The Lazarus hacking group is one of the most notorious APTs (Advanced Persistent Threat) worldwide. The group hails from North Korea, and it is likely that they are being sponsored by the North Korean government to carry out attacks that would further their interests globally. The Lazarus hacking group is back in the news with a new threat that targets Linux servers, in particular, Atlassian confluence servers. In order to do this, the threat takes advantage of the CVE-2019-3396 RCE exploit.
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The First Threat by the Lazarus Group that Targets Linux Systems
This new malware strain is called Dacls, and it is a Remote Access Trojan (RAT). What should be noted is that the Dacls RAT is the first threat developed by the Lazarus hacking group that targets Linux devices - prior to this threat, the APT had only targeted systems running Windows OS and OSX. However, the Dacls Trojan is also capable of going after not only Linux systems but Windows devices too. The Dacls RAT is designed to affect specific Atlassian confluence server versions - prior to variant 6.612, prior to variant 6.7.0 before 6.12.3, prior to variant 6.13.10 before 6.13.3, and prior to variant 6.14.0 before the 6.14.2 version.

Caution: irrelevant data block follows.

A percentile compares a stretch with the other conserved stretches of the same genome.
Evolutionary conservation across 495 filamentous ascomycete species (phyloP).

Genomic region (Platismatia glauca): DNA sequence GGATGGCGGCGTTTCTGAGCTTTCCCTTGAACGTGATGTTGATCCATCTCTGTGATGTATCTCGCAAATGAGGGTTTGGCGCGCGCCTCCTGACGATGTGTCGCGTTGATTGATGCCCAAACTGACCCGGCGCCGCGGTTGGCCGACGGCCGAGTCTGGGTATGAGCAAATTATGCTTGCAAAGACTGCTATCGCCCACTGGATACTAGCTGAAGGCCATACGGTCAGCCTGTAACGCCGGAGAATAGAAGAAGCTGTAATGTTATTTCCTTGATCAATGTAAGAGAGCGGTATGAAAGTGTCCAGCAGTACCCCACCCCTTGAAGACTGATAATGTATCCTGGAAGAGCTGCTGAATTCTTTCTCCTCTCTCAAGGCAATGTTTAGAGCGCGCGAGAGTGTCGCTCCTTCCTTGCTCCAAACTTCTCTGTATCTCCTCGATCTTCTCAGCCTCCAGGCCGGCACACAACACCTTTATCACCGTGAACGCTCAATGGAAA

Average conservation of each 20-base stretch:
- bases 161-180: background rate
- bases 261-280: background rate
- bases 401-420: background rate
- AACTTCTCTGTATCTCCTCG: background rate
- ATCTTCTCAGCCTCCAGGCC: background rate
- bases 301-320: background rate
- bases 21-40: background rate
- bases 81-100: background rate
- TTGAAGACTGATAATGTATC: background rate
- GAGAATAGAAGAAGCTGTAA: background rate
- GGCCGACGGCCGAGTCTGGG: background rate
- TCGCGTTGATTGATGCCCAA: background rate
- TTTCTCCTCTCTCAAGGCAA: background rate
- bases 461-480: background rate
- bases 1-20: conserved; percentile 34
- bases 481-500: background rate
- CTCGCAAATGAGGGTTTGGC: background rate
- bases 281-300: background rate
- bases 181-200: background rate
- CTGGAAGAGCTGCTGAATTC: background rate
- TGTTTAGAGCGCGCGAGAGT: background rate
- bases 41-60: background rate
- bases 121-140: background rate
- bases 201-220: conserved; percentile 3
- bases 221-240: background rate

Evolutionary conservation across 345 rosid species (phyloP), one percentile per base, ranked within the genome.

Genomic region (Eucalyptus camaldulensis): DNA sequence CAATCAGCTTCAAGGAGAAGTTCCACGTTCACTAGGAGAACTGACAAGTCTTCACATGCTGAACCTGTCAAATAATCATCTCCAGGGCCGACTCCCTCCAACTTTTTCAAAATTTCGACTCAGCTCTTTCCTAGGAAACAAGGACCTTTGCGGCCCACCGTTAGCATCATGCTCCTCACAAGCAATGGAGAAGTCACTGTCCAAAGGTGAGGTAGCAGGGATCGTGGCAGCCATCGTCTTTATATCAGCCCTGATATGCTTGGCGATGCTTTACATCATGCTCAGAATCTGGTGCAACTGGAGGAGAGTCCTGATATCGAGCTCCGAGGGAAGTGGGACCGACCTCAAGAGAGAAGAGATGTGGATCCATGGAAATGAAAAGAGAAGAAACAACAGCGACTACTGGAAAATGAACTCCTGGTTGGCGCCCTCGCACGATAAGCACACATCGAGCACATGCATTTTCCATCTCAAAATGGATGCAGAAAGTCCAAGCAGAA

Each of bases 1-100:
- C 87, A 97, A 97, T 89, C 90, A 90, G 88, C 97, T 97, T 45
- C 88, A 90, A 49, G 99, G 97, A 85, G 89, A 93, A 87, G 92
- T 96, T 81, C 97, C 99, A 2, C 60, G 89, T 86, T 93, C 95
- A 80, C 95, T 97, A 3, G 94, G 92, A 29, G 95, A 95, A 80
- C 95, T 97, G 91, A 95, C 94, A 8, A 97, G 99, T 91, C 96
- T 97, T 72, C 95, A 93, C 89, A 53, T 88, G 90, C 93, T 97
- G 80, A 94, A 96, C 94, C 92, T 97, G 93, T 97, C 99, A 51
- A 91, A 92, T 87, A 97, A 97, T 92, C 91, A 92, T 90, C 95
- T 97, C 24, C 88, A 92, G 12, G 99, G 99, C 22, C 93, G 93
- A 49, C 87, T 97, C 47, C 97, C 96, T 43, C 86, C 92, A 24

The Dacls RAT Linux and Windows Versions Operate Differently
Upon studying the Dacls Trojan, malware researchers quickly figured out that this threat belongs to the Lazarus hacking group. This became evident because the Dacls RAT seems to be using the same download server as other threats that were designed by the Lazarus APT. The Dacls Trojan operates differently depending on whether it is targeting a Windows or a Linux system. The Linux version of the Dacls RAT has all the plug-ins built in the component, while the Windows variant of this Trojan downloads the plug-ins needed for the attack from a remote server. When the threat communicates with the attackers' C&C (Command & Control) server, it applies RC4 and TLC encryption. In order to encrypt its configuration files, the Dacls RAT would use the AES encryption algorithm.
The Dacls Trojan is capable of:
- Receiving C2 commands.
- Executing C2 commands.
- Testing the network's connectivity.
- Fetching data from the C&C server.
- Scanning network on port 8291.
The Lazarus hacking group is not an actor that can be dismissed or overlooked. They are capable of building very potent and highly weaponized threats that are able to cause great damage to their targets. It is interesting and worrying that the Lazarus group have decided to expand their reach and begin targeting Linux systems.